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As far as I see it, Natasha has found the pieces that mostly centre around the people – the gut bacteria, as that is her area of speciality. She might have about 200 of the 1,000 pieces, with a few obviously dotted around in other areas too, but she is mainly inspiring to people who still believe it’s all about diet. Jack, on the other hand seems to me to have perhaps 800-900 of the pieces, maybe even more. He has a solid understanding of the gut, but his work in the field of light, water, magnetism, EMFs, sunlight… even the emotional side and more blows away the detail I’ve seen in anyone else’s work. Actually it’s very often the most educated and science-aware who find Jack’s work really impressive. The rest of us mere mortals glaze over at the level of science he deals in and just waits for some applicable protocols.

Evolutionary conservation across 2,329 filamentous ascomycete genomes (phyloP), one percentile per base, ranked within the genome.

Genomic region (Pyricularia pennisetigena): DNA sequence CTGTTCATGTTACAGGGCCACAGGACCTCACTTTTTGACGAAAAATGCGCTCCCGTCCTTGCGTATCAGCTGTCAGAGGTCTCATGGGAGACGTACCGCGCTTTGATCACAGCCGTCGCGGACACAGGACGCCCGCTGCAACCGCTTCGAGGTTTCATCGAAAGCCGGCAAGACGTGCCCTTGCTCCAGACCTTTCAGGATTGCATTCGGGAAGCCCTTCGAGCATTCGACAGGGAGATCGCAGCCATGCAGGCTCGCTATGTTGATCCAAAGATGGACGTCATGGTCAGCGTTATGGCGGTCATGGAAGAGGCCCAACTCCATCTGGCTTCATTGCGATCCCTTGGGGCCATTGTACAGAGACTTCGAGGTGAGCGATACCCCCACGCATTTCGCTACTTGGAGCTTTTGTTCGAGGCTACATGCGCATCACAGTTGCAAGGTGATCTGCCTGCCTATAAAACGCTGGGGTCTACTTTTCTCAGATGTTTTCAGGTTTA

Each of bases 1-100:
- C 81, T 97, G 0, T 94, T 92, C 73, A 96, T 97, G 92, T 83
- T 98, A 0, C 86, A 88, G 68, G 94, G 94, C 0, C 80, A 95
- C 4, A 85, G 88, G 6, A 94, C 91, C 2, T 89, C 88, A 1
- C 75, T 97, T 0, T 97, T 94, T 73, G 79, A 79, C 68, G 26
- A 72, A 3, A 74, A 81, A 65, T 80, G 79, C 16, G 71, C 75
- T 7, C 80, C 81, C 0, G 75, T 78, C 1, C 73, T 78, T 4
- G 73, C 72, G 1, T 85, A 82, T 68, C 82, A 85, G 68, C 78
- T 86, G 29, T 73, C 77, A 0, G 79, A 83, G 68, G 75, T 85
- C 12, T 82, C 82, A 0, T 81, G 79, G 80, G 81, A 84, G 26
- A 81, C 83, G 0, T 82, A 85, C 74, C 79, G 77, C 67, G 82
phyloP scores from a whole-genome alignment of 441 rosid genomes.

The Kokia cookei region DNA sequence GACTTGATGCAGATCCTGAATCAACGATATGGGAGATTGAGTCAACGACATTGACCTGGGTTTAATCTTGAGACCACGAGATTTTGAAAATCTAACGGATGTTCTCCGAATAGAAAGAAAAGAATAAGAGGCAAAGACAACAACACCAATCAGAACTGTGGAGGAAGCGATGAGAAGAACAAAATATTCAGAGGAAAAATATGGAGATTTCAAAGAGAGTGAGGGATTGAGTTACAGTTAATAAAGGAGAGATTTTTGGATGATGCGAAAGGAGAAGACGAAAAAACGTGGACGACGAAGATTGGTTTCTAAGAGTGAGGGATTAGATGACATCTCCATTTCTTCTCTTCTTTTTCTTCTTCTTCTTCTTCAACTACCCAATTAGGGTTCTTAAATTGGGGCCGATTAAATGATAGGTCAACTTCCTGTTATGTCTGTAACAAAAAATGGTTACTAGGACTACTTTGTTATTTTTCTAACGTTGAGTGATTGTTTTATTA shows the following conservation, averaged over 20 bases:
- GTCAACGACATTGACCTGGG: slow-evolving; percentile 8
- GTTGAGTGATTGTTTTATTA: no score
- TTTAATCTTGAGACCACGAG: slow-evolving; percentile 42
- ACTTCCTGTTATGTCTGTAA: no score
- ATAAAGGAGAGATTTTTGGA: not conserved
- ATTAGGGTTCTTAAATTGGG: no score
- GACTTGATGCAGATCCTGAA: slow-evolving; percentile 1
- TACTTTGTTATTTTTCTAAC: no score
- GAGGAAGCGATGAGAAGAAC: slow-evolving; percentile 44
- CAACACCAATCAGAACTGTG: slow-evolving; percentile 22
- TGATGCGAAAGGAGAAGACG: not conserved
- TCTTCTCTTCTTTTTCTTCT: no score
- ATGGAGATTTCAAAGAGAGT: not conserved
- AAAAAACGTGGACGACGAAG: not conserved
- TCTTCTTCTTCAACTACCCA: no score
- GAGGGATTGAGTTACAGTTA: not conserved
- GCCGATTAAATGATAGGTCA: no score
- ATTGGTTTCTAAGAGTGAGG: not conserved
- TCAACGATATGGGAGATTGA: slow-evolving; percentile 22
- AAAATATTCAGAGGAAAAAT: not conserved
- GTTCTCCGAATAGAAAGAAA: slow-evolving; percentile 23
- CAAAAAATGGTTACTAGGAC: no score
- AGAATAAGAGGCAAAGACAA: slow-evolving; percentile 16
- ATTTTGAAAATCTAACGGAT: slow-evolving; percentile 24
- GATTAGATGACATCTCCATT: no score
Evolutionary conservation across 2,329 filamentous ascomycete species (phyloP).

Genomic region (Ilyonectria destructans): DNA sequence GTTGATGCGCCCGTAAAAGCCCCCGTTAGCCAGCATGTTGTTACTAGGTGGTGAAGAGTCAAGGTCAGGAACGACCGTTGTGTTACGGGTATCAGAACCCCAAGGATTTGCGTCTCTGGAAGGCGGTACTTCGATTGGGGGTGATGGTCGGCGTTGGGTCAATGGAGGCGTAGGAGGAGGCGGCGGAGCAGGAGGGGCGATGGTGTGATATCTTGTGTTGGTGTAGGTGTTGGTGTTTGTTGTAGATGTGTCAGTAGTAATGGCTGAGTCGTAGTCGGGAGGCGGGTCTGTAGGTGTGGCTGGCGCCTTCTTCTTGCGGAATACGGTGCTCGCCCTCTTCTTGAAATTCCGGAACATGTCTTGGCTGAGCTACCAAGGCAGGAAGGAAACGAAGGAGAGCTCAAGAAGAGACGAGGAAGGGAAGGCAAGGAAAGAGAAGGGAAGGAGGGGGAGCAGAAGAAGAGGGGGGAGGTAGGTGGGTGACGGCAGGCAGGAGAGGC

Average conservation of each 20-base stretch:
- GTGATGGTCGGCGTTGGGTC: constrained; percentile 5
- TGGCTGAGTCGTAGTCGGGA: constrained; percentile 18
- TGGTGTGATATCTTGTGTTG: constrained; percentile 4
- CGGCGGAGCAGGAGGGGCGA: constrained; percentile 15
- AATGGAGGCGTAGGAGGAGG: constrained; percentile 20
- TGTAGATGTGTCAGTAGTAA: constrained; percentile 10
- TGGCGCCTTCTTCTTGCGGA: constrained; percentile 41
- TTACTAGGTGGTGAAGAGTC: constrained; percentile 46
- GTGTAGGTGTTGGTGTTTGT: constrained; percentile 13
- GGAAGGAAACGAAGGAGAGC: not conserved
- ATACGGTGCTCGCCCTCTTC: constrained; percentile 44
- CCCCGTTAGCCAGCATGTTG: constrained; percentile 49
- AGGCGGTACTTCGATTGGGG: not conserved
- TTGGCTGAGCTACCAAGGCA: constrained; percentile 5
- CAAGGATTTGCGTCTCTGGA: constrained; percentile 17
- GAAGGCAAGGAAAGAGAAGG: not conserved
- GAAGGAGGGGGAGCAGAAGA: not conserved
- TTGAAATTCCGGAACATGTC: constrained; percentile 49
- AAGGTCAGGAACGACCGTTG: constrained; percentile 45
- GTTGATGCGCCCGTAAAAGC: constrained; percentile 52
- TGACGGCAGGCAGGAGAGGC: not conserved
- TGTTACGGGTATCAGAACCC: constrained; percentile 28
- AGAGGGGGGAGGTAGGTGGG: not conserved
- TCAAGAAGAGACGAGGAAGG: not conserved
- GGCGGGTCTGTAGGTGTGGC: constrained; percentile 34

To the uninitiated, Jack seems to be a bit eccentric, adding two and two and making seven a lot of the time, but look deeper… If you look at any of his blogs, they are full of very advanced science and rich with citations. Jack’s not even saying anything new; he’s just putting existing science together in a way that few have done before… but he’s crossing disciplines, which most scientists never do. This doesn’t mean he’s unscientific; it means that he is using the jigsaw pieces manufactured by previous brilliant minds to put this huge jigsaw together. And oddly, as that jigsaw takes shape, it’s clear that a great deal of this science has been just a very long way back around to what so many systems of medicine over the millennia have deduced from personal experimentation, anecdotal evidence, intuition and common sense.